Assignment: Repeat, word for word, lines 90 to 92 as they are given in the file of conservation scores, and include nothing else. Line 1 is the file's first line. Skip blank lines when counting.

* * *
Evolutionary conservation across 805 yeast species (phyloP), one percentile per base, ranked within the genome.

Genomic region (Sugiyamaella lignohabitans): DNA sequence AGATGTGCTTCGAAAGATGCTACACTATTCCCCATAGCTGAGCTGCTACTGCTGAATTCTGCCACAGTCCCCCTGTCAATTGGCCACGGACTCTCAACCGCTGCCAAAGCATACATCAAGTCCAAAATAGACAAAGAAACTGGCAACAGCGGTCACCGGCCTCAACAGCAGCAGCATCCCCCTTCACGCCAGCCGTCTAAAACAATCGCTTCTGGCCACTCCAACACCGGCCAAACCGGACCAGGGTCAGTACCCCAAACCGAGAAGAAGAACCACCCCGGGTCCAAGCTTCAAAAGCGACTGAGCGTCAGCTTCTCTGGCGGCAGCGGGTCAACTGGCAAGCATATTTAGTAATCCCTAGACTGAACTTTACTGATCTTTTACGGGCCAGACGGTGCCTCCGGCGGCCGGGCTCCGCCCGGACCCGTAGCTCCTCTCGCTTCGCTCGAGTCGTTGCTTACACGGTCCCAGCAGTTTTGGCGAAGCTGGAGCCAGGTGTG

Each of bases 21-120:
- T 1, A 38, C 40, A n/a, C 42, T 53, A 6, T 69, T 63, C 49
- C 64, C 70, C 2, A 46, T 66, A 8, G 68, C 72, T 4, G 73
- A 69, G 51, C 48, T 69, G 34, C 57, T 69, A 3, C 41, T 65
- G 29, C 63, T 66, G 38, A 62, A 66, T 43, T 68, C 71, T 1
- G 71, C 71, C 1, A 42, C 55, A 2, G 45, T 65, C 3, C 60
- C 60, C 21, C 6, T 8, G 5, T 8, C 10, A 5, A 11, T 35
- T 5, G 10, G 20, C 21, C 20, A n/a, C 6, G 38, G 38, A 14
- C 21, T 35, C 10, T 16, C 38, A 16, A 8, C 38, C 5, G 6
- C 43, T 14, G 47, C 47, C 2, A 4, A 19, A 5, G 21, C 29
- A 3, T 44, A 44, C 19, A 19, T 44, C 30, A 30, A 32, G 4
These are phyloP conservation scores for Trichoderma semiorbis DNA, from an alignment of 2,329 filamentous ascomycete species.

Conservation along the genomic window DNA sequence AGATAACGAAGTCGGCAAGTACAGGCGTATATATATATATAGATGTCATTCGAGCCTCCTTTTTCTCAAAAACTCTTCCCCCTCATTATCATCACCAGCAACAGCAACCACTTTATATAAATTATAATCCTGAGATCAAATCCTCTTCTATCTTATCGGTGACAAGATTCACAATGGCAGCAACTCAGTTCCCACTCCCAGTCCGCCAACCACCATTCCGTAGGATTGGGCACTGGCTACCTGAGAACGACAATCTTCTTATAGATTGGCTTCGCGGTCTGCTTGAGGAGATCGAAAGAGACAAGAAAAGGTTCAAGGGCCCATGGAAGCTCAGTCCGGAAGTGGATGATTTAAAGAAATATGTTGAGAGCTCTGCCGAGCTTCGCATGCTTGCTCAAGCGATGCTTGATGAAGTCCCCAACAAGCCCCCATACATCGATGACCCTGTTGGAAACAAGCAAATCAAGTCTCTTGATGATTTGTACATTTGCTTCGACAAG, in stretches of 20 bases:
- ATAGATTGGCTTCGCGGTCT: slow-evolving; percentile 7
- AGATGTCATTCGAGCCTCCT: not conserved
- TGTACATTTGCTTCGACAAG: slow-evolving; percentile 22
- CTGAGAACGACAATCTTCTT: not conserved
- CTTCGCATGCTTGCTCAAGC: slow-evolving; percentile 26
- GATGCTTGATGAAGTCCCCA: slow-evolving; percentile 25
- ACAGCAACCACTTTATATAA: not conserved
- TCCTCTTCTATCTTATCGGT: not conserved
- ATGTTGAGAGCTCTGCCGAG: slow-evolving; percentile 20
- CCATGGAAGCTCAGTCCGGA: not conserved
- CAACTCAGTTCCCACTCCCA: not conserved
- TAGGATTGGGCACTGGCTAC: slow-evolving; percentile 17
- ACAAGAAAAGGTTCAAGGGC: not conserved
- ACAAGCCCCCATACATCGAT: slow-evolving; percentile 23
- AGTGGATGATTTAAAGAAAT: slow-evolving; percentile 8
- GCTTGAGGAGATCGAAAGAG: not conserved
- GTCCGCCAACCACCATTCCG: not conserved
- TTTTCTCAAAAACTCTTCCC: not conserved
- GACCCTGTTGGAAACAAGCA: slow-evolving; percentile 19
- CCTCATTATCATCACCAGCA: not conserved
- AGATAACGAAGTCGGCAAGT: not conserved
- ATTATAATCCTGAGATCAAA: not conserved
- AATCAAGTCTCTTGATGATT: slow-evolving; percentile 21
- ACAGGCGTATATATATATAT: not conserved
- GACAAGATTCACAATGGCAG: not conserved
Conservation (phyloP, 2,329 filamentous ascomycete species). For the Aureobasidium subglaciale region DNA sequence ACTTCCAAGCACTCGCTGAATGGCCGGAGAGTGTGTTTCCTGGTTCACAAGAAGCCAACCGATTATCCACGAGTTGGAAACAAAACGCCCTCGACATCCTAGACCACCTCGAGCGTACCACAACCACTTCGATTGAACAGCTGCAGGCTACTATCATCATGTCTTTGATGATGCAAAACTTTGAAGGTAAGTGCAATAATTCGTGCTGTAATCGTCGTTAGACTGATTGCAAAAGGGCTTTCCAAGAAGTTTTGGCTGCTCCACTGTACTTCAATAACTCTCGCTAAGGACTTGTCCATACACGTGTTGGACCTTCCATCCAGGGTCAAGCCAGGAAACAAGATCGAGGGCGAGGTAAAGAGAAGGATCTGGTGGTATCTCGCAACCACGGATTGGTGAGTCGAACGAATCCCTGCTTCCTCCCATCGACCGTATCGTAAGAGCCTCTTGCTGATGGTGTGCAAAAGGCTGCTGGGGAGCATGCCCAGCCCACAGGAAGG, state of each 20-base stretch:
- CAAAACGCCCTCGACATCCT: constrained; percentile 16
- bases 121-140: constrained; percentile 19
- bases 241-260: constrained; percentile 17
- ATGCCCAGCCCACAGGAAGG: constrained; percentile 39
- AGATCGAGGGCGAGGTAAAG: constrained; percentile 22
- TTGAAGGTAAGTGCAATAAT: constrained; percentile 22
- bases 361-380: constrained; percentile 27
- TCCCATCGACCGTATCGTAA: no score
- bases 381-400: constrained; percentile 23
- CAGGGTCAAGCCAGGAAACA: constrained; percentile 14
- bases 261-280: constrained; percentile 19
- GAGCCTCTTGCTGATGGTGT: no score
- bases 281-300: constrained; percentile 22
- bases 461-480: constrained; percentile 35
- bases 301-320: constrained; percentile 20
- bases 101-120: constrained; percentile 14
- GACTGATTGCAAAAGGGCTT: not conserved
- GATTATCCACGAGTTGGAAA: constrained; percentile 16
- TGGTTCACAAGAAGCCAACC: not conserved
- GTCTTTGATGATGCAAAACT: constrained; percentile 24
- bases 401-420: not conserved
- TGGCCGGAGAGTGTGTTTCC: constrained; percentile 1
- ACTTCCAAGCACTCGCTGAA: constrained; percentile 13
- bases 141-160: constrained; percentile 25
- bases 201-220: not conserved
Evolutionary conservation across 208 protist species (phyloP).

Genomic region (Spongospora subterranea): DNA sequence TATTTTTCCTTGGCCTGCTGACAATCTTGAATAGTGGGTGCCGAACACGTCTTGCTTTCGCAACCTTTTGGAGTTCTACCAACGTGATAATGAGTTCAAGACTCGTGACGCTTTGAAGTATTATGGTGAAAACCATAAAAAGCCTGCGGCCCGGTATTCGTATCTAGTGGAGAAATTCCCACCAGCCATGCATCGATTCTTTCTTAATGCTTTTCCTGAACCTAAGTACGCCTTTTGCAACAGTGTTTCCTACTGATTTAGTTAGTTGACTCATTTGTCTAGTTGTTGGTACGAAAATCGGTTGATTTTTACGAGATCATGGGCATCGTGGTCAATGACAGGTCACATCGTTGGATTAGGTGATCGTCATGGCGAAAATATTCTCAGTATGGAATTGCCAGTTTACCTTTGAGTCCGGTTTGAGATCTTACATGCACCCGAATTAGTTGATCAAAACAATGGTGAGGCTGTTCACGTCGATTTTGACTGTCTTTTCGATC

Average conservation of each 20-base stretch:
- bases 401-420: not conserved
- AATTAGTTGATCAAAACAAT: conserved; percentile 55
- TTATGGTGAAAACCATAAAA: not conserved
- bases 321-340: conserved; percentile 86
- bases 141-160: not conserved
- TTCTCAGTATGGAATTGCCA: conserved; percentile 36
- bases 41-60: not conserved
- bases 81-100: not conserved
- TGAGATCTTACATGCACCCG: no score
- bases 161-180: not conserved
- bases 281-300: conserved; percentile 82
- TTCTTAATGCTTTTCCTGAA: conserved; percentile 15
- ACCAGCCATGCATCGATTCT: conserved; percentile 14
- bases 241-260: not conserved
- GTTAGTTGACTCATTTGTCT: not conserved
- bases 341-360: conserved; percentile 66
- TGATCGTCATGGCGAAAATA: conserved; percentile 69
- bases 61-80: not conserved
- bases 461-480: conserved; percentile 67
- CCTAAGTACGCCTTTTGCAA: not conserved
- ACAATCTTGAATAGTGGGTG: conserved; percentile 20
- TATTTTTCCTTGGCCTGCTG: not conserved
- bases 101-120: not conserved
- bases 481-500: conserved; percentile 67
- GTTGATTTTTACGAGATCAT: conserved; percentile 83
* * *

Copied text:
- ACAATCTTGAATAGTGGGTG: conserved; percentile 20
- TATTTTTCCTTGGCCTGCTG: not conserved
- bases 101-120: not conserved